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Mentalisation based therapy

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Mentalisation based therapy or Mentalization based therapy (MBT) is a type of psychotherapy created to treat people with borderline personality disorder. It has also been found to be useful for people with other types of mental disorder.

It is an innovative form of psychodynamic psychotherapy, developed and manualised by Peter Fonagy and Anthony Bateman. MBT has been designed for individuals with borderline personality disorder (BPD), who suffer from disorganised attachment and allegedly failed to develop a mentalization capacity within the context of an attachment relationship. Fonagy and Bateman claim mentalization is the process by which we implicitly and explicitly interpret the actions of oneself and others as meaningful on the basis of intentional mental states. The object of treatment is that BPD patients increase mentalization capacity which should improve affect regulation and interpersonal relationships.

The treatment should be distinguished from and has no connection with the more common Mindfulness-Based Stress Reduction (MBSR) therapy developed by Jon Kabat-Zinn.

Goals Edit

The major goals of MBT are:

  • (1) better behavioral control,
  • (2) increased affect regulation,
  • (3) more intimate and gratifying relationships and
  • (4) the ability to pursue life goals.

This is believed to be accomplished through increasing the patient’s capacity for mentalization in order to stabilize the client’s sense of self and to enhance stability in emotions and relationships.

Focus of treatment Edit

A distinctive feature of MBT is placing the enhancement of mentalizing itself as focus of treatment. The aim of therapy is not developing insight, but the recovery of mentalization. The focus should be on the present state and how it remains influenced by events of the past. Other core aspects of treatment include bearing in mind patient’s deficits, using transference, retaining mental closeness, and working with current mental states.

Treatment procedure Edit

MBT is offered to patients every 2 weeks with sessions alternating between group therapy and individual treatment. During sessions the therapist activates the attachment system through a range of largely unconscious techniques. Activation occurs through the elaboration of current and past attachment relationships, the therapist’s encouragement and regulation of the patient’s attachment bond with the therapist and the therapist’s attempts to create attachment bonds between members of the therapy group.

Mechanisms of change Edit

The safe attachment relationship with the therapist provides a relational context in which it is safe for the patient to explore the mind of the other. At the same time the individual is encouraged to mentalize, to experience and confront negative affect and to elaborate and review issues of morality. The simultaneous activation of the attachment system and development of psychological processes move the pattern of arousal within these systems closer to that characteristic of secure attachment and increase the mentalizing capacity.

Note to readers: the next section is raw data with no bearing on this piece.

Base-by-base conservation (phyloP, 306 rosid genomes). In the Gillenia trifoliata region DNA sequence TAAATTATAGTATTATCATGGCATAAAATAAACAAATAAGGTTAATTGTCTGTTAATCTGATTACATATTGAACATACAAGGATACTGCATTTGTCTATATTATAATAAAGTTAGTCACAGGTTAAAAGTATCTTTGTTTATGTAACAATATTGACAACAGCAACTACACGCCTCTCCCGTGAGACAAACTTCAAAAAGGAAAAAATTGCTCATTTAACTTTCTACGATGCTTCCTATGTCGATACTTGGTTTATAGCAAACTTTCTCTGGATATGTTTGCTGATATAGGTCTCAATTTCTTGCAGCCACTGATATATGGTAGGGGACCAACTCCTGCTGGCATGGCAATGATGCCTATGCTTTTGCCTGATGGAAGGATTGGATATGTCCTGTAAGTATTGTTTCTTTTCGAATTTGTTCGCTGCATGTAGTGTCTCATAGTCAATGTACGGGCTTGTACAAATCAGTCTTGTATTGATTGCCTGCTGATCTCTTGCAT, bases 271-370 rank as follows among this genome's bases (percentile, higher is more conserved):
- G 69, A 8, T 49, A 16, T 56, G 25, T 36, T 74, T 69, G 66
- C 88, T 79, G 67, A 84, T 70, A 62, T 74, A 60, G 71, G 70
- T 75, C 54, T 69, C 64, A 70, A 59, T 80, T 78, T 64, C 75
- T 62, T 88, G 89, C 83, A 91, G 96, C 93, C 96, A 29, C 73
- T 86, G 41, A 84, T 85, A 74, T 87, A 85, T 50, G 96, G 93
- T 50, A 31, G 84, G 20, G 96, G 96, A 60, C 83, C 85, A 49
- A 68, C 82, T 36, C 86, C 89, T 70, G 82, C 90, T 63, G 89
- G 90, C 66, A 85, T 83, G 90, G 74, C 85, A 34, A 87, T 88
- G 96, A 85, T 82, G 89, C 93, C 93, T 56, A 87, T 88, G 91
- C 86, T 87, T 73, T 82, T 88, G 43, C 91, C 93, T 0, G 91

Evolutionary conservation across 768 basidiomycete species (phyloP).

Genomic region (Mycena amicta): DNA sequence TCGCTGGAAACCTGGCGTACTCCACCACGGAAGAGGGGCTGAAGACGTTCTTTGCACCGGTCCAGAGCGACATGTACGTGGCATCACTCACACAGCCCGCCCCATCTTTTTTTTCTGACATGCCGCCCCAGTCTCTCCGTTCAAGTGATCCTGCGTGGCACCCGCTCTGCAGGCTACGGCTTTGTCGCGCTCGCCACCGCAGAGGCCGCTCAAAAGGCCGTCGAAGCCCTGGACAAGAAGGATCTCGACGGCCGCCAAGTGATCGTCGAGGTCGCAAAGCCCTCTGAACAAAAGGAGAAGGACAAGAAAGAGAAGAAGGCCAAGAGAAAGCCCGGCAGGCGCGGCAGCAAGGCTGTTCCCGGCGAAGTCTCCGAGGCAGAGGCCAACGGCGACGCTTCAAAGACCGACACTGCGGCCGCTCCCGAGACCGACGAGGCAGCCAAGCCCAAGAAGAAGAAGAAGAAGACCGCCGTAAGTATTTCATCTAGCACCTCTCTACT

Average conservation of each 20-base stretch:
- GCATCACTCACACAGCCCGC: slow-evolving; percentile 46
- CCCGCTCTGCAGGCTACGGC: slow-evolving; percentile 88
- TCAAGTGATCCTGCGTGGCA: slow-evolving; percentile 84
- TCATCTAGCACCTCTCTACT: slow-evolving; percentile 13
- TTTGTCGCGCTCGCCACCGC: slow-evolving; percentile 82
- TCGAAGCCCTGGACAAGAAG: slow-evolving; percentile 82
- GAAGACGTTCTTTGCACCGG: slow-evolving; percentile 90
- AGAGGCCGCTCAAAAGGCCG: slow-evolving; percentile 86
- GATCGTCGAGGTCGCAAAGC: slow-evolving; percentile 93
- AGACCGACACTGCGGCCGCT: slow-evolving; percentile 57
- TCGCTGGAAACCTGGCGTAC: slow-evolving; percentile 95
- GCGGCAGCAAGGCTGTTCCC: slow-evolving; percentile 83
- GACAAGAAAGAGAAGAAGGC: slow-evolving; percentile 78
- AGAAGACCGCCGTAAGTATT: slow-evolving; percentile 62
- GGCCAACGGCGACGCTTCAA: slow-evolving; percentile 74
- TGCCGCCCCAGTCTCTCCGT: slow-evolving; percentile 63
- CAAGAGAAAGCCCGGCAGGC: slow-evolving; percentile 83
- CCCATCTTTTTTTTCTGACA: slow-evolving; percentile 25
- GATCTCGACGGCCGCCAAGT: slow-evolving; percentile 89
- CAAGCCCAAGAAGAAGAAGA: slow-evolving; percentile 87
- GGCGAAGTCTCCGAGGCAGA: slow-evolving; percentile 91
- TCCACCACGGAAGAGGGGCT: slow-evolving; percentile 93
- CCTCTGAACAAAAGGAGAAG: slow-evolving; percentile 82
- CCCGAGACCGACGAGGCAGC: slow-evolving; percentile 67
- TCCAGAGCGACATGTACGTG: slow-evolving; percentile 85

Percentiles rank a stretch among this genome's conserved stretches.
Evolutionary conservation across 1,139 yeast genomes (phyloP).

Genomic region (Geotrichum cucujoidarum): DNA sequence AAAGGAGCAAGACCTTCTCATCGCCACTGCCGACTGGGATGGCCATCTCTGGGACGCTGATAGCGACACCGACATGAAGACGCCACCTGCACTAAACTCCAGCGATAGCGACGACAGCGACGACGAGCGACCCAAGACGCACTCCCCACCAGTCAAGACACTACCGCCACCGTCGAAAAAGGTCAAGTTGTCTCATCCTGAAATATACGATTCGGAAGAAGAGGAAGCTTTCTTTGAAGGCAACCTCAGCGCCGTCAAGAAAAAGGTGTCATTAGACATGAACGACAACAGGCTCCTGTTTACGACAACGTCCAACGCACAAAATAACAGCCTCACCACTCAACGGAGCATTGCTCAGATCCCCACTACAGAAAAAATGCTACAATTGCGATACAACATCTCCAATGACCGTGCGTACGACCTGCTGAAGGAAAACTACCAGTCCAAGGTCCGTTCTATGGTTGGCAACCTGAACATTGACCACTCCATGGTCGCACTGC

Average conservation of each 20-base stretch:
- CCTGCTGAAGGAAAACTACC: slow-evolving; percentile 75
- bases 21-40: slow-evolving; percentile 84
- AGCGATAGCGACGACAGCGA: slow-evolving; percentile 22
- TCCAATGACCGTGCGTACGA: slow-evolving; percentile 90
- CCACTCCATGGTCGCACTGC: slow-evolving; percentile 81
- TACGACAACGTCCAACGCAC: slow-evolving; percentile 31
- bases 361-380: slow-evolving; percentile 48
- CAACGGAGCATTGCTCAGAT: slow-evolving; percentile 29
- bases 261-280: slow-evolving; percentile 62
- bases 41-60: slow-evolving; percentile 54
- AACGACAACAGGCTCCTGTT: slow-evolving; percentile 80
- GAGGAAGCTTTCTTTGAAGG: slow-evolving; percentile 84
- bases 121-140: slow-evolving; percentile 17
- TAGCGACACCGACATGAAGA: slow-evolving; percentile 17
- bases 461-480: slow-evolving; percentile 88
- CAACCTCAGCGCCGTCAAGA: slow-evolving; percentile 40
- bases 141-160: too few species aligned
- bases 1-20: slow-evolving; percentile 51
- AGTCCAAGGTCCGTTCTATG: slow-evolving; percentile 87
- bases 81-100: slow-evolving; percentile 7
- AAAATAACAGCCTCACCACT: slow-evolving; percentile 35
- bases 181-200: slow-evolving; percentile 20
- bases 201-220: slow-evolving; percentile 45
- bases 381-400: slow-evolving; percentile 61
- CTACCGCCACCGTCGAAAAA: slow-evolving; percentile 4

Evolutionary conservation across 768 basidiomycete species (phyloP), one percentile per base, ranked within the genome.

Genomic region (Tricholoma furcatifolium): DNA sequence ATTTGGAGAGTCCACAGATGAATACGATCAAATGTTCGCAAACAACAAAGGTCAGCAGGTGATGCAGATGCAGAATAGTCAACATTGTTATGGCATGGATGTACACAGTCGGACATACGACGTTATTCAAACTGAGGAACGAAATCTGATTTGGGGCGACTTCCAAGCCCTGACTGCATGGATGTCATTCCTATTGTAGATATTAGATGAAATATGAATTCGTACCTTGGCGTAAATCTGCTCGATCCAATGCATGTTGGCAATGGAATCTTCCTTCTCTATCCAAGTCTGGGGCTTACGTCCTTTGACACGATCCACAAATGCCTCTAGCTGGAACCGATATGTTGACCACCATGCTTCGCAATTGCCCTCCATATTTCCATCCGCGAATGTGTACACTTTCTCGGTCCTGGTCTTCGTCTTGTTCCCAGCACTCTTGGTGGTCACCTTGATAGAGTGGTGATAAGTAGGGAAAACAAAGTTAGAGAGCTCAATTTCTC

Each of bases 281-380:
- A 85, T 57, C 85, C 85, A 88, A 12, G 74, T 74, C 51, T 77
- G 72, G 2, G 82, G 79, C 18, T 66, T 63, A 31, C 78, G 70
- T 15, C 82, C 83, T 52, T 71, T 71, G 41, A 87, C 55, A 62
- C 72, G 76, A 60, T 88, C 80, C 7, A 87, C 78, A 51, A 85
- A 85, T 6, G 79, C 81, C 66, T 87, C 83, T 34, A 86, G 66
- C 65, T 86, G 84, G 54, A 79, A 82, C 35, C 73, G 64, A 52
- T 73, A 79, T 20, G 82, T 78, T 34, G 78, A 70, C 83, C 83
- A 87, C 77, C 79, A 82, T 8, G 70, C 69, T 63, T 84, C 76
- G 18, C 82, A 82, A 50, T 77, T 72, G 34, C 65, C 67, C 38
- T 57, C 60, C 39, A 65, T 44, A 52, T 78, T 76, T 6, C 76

Efficacy Edit

Fonagy et al. have done extensive outcome research on MBT for borderline personality disorder and the results have compared favorably with existing treatments. The most recent study on this was an 8-year follow-up of MBT versus treatment as usual. Not all of these, however, were of a randomized, double-blind, placebo-controlled, crossover design.

8-Year Follow-Up of Patients Treated for Borderline Personality Disorder: Mentalization-Based Treatment Versus Treatment as Usual. Am J Psychiatry 2008; 165:631-638.

Treatment of borderline personality disorder with psychoanalytically oriented partial hospitalization: an 18-month follow-up. Am J Psychiatry. 2001 Nov;158(11):1932-3.

Effectiveness of partial hospitalization in the treatment of borderline personality disorder: a randomized controlled trial. Am J Psychiatry. 2001 Nov;158(11):1932-3.

References Edit

Template:No footnotes

  • Bateman, A.W., Fonagy, P. (2004). Mentalization-based treatment of BPD. Journal of personality disorders, 18, 36-51.
  • Bateman, A.W., Fonagy, P. (2008). Comorbid antisocial and borderline personality disorders: mentalization-based treatment. Journal of clinical psychology, 64, 181-194
  • Fonagy, P., Bateman, A.W. (2006). Mechanisms of change in metalization-based treatment of BPD. Journal of clinical psychology, 62, 411-430.

Further readingEdit

  • Allen, J.G., Fonagy, P. (2006). Handbook of mentalization-based treatment. Chichester, UK: John Wiley.
  • Allen, J.G., Fonagy, P., Bateman, A.W. (2008) Mentalizing in clinical practice. Arlington, USA: American Psychiatric Publishing


See alsoEdit

External linksEdit

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